The Child Tax Credit (CTC) and Earned Income Tax Credit (EITC) help U.S. households offset the high cost of raising children and support workers with low or moderate wages. The credits have been hallmarks of bipartisan success: They have been expanded multiple times since their enactment with the backing of both parties. Moreover, the spillover effects create societal benefits beyond the households they serve. By improving health and educational outcomes for children, creating incentives to participate in the labor force, and generating an increase in tax revenues, among other benefits, they are well worth the cost of government—and taxpayer—investment.

In recent years, each of these credits has been governed by overlapping layers of permanent law and temporary expansions. The Tax Cuts and Jobs Act of 2017 (TCJA) temporarily expanded the CTC and made the credit available to households with higher incomes. In response to the economic impacts of the pandemic, the American Rescue Plan Act of 2021 (ARP) increased the value of both the CTC and EITC for tax year 2021 only. Additionally, the ARP further broadened eligibility criteria for the CTC, providing the credit for the first time to very low- or no-income households raising children. The legislation also introduced monthly advanced payments of the CTC, temporarily transforming the credit into a child allowance akin to those offered in other Western nations. Now that the ARP expansions have expired, the TCJA expansion of the CTC remains in effect until the end of 2025 and permanent law governs the EITC.

The Earned Income Tax Credit: The EITC lifts more than 5 million people out of poverty every year by raising the after-tax income of workers with low earnings. Initially introduced on a temporary basis in 1975, the credit has been significantly expanded multiple times over the ensuing decades on a bipartisan basis. It was most recently expanded in 2021 under the ARP in response to COVID-19. 

By supplementing wages, the EITC draws people with low incomes into the labor force and incentivizes them to increase their earnings. In fact, it can significantly raise a worker’s after-tax income: It paid recipients an average of $2,411 in 2020, the most recent year for which tax return data is available. Thus, the credit creates a double benefit for recipients: It gives them a large transfer and amplifies the income gain by encouraging them to earn more in the labor market.

Because the EITC increases earnings, it also raises revenue for the federal government and reduces spending on other benefit programs; after accounting for these savings, one study finds that each $1 of net spending on the EITC creates more than $3 of social value.

The Center on Budget and Policy Priorities calculates that the EITC was responsible for lifting 5.6 million people out of poverty in 2018. This makes the EITC the single most effective program targeted at reducing poverty for working-age households.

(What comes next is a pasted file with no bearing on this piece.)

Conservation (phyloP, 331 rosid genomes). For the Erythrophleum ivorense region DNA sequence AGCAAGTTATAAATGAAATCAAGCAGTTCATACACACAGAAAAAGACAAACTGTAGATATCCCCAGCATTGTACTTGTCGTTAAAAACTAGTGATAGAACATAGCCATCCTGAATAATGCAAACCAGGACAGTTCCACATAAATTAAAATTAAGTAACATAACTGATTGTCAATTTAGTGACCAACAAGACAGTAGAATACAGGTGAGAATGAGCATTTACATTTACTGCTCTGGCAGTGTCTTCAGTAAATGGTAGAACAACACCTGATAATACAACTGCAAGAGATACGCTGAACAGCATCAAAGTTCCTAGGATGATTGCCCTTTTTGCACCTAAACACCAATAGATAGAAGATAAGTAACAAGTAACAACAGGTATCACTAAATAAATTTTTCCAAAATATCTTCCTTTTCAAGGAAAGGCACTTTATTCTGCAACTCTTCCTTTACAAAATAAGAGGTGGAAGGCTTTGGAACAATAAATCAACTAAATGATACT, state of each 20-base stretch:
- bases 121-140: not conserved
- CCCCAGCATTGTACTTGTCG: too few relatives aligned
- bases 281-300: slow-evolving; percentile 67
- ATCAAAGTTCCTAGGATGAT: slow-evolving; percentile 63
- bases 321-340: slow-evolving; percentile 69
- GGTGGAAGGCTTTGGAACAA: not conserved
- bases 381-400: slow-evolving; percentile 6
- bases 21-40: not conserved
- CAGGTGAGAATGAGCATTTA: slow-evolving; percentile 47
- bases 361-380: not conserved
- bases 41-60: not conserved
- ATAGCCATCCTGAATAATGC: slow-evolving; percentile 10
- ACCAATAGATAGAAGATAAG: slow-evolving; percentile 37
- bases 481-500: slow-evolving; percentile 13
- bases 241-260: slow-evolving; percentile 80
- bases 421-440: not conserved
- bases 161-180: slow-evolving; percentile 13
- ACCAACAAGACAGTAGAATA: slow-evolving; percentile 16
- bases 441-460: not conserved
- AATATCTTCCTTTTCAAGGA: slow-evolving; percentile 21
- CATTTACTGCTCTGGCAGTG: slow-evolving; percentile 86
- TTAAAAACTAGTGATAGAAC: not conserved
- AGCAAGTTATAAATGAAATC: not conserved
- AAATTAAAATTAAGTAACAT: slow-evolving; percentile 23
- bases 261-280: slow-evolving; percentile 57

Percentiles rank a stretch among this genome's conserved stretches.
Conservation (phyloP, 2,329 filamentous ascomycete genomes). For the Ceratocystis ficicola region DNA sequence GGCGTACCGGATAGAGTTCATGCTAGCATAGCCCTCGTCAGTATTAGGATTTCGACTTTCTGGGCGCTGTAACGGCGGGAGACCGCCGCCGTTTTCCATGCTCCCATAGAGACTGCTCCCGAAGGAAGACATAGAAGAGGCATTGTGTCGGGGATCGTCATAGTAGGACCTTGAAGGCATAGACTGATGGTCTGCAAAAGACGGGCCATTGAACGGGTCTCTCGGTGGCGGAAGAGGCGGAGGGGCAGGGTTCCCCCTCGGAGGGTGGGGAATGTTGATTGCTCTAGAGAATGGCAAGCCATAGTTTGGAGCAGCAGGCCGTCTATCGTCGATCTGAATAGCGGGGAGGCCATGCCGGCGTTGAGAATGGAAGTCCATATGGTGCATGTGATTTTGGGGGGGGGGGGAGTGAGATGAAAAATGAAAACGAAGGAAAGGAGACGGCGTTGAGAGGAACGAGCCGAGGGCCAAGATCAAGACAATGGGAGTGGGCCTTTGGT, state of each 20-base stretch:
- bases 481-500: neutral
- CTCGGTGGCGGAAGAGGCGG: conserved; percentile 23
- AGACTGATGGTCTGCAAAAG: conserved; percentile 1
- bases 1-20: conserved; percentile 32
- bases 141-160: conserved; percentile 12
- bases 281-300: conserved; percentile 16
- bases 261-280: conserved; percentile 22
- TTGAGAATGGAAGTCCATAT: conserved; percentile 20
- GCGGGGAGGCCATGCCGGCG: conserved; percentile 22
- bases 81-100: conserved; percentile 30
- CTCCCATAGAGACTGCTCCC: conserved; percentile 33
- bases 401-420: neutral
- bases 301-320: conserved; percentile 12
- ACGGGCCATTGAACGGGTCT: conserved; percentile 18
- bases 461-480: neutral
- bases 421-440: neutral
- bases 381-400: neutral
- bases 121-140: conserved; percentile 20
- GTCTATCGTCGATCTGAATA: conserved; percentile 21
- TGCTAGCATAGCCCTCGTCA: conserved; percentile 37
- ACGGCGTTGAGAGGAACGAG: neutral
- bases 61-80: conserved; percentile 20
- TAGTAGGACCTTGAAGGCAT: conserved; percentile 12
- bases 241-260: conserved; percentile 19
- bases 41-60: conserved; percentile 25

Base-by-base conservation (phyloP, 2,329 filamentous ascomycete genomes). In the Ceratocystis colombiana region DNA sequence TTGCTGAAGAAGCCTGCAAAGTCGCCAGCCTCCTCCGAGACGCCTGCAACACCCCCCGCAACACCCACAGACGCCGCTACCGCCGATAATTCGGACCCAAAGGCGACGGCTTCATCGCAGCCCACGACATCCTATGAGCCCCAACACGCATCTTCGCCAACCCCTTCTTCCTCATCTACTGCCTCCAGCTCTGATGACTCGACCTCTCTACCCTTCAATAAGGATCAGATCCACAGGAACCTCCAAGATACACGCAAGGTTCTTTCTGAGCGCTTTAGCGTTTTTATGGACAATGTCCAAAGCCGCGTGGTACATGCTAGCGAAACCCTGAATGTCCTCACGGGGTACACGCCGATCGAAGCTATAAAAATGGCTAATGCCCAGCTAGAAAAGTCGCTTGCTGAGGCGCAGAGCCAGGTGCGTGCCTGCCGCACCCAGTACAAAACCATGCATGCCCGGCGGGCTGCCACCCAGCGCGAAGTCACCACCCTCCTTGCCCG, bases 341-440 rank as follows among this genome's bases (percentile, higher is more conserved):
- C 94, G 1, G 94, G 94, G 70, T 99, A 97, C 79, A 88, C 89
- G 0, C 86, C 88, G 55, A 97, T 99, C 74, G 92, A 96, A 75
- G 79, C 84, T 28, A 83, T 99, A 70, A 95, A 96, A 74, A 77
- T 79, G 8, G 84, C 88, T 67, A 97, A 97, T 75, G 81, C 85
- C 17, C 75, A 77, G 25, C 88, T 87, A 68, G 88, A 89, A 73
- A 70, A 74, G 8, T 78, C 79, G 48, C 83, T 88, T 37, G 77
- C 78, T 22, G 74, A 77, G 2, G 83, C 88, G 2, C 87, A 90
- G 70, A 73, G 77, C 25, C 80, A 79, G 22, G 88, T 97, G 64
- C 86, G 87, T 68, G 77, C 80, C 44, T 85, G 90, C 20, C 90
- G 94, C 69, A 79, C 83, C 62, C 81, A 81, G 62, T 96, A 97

The Child Tax Credit: The CTC was established by the Taxpayer Relief Act of 1997 and has been expanded under every president since. The credit can help parents pay for critical needs like healthy food, clothing, child care, utilities (including broadband access), school tuition, books, and housing. These necessities give children more stable, economically secure childhoods, thereby promoting healthy development that will benefit them in the long term. The CTC is also a powerful anti-poverty program. In 2018, the credit lifted 4.3 million Americans out of poverty, including 2.3 million children. When combined with the EITC, its poverty reduction is even greater. In the same year, the two credits together pulled 10.6 million Americans (including 5.5 million children) out of poverty and lessened poverty for another 17.5 million (including 6.4 million children).

Under permanent law, the CTC gives parents a tax credit worth up to $1,000 per child, phasing in with parental earnings and phasing out at higher incomes. If a parent’s credit exceeds their tax liability, they receive the difference as a refund payment to the taxpayer.

Recently, this underlying law has been superseded by a temporary credit expansion under the TCJA, which increased the maximum credit to $2,000 per child while limiting the refundable portion to $1,400 per child and reduced the start of the credit’s phase-in from $3,000 of earnings to $2,500.
In 2021, the ARP further expanded the CTC; for that tax year only, the law eliminated the CTC’s refundability cap as well as its phase-in, allowing families to receive the full credit even if they had little or no earnings. The ARP also temporarily increased the maximum credit to $3,000, introduced a larger credit of up to $3,600 for children aged 5 or younger, and raised the maximum age of qualifying children from 16 to 17. Half of the credit was delivered in advance monthly payments that ran from July to December 2021, while the other half was available for families to claim when they filed their 2021 income tax returns.

Now that the CTC has reverted to its pre-ARP form, many non-filers are no longer eligible to receive the credit due to having insufficient earnings.

United Way of Greater Lorain County Position
United Way of Greater Lorain County supports sustaining and expanding poverty alleviating federal and state tax credits that provide a boost to lower and moderate income households.